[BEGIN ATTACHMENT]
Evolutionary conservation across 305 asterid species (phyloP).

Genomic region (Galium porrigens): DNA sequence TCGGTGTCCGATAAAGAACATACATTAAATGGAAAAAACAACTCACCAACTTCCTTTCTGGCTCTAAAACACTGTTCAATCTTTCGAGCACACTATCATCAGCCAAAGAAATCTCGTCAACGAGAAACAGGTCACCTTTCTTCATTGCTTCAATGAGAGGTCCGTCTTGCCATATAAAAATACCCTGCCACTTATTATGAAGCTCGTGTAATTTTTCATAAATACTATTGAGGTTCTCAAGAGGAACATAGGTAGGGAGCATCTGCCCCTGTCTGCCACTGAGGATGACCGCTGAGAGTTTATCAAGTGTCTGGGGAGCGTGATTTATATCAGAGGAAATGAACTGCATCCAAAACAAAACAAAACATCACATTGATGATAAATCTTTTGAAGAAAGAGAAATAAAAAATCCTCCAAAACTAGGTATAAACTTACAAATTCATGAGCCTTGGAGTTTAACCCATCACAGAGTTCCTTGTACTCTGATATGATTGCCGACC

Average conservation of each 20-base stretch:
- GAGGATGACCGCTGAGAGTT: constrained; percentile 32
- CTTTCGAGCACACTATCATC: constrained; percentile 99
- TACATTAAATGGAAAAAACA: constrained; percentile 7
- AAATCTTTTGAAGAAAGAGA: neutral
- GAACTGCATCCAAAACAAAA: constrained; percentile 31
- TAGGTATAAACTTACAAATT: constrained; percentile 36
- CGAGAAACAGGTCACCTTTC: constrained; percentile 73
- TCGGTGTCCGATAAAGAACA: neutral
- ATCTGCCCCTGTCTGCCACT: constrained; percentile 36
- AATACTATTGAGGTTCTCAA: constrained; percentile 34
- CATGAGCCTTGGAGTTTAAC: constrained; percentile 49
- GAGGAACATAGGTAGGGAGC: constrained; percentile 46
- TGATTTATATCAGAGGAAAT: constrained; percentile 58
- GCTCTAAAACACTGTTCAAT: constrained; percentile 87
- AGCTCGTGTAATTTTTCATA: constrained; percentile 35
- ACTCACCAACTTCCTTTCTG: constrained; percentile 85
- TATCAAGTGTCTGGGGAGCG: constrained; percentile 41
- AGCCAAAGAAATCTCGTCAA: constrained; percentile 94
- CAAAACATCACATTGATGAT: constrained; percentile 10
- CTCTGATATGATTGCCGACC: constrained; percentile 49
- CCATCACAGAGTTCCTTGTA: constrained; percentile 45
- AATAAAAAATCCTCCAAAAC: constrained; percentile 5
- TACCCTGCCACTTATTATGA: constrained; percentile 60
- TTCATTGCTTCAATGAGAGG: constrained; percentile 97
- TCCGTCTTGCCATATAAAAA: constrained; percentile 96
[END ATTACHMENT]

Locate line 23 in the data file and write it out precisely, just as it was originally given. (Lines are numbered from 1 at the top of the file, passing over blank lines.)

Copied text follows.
- CTCTGATATGATTGCCGACC: constrained; percentile 49